His light was red, swore the nuns. My light was green, slurred the drunk. Question of fact, ruled the judge. Summary judgment, denied.
If cases were that simple, our courts wouldn’t have enough to do. Trial court motion calendars pack in summary judgment motions. And with each release of opinions, parties challenge many of those rulings before our Court of Appeals and Supreme Court. A quick, unscientific tally of the released COA opinions from January through early June of 2017 reveals 21 decisions in which summary judgment was at least part of the review.
So, why do lawyers move for summary judgment so much? Can’t they just look at a material issue and apply the red light/green light test before filing a motion? Apparently not.
As in a good relationship or a delicious meal, it is the nuances that make things interesting. In contrast, with a stoplight you only have green, yellow, red; and when one goes off, another comes on. Most questions of fact are not as crisp. Consider a contract’s terms. Words. A phrase might seem clear to one party, who argues that the court must limit consideration to the “four corners” of the document. Question of law. But another party may interpret the same phrase differently and hope to offer context (e.g., course of dealing, industry standards) to show what the phrase really means. Question of fact.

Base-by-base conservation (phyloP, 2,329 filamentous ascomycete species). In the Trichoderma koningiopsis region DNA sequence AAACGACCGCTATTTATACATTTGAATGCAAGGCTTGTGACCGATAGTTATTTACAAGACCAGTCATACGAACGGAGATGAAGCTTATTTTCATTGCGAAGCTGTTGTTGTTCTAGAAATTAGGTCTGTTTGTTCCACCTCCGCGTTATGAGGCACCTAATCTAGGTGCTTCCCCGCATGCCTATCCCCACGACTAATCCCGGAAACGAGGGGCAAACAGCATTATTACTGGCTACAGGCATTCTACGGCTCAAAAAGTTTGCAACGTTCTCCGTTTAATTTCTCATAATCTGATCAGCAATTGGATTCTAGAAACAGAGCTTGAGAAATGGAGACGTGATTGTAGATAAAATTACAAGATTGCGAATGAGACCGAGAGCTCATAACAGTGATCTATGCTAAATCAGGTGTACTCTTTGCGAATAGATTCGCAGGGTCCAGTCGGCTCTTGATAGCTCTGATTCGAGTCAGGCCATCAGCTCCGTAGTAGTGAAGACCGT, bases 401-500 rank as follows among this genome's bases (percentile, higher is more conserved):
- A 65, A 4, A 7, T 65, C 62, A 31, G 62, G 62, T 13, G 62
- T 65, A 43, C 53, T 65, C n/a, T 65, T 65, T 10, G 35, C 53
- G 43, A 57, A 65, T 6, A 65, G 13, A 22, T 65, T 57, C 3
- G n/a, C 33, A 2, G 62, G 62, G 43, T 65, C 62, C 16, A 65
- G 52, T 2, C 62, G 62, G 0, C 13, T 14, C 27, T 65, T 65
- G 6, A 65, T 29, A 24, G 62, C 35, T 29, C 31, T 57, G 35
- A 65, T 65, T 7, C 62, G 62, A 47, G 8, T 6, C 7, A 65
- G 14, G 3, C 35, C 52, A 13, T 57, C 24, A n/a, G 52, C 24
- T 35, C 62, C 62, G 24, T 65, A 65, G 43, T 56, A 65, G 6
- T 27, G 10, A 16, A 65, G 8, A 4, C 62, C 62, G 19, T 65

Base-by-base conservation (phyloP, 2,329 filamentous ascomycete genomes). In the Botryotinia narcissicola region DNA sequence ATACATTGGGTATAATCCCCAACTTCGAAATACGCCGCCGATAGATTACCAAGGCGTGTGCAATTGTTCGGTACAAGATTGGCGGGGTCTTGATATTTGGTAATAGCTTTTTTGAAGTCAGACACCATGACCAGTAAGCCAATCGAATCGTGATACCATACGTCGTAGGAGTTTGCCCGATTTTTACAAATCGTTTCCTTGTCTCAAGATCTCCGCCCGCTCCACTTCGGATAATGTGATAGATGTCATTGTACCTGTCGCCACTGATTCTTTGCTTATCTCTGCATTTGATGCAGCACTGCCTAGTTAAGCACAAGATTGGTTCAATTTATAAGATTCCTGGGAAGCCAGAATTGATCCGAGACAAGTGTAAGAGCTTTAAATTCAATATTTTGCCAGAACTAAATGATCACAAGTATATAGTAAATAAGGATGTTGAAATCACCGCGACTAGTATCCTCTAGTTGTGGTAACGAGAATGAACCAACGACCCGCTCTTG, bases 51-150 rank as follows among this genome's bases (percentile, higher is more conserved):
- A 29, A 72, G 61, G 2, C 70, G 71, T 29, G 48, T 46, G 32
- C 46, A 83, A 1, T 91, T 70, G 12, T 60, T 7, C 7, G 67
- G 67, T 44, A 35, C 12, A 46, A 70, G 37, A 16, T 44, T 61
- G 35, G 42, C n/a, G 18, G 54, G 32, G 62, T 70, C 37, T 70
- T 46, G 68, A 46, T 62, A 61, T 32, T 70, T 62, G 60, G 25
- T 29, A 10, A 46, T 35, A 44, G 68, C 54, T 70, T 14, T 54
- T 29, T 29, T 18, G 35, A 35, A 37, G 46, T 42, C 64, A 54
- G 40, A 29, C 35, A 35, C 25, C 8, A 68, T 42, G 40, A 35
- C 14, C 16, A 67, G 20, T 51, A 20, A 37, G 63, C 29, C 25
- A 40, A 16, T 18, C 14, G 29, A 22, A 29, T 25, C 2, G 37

Case in point is a recent decision, United Community Bank (Georgia) v. Wolfe, from our North Carolina Supreme Court. As a creditors’ rights attorney, I love this decision. And, as noted in my article posted a few months ago titled “Has the Deficiency Worm Turned?,” yours truly saw it coming. Not clairvoyant, I do believe that based on a few prior decisions, it was getting a litttttle too hard for creditors to carry out their duties to diligently collect their unpaid loans. Finding questions of fact too quickly, trial courts were taking the path of least resistance by sending deficiency cases to trial over the factual question of the value of the collateral.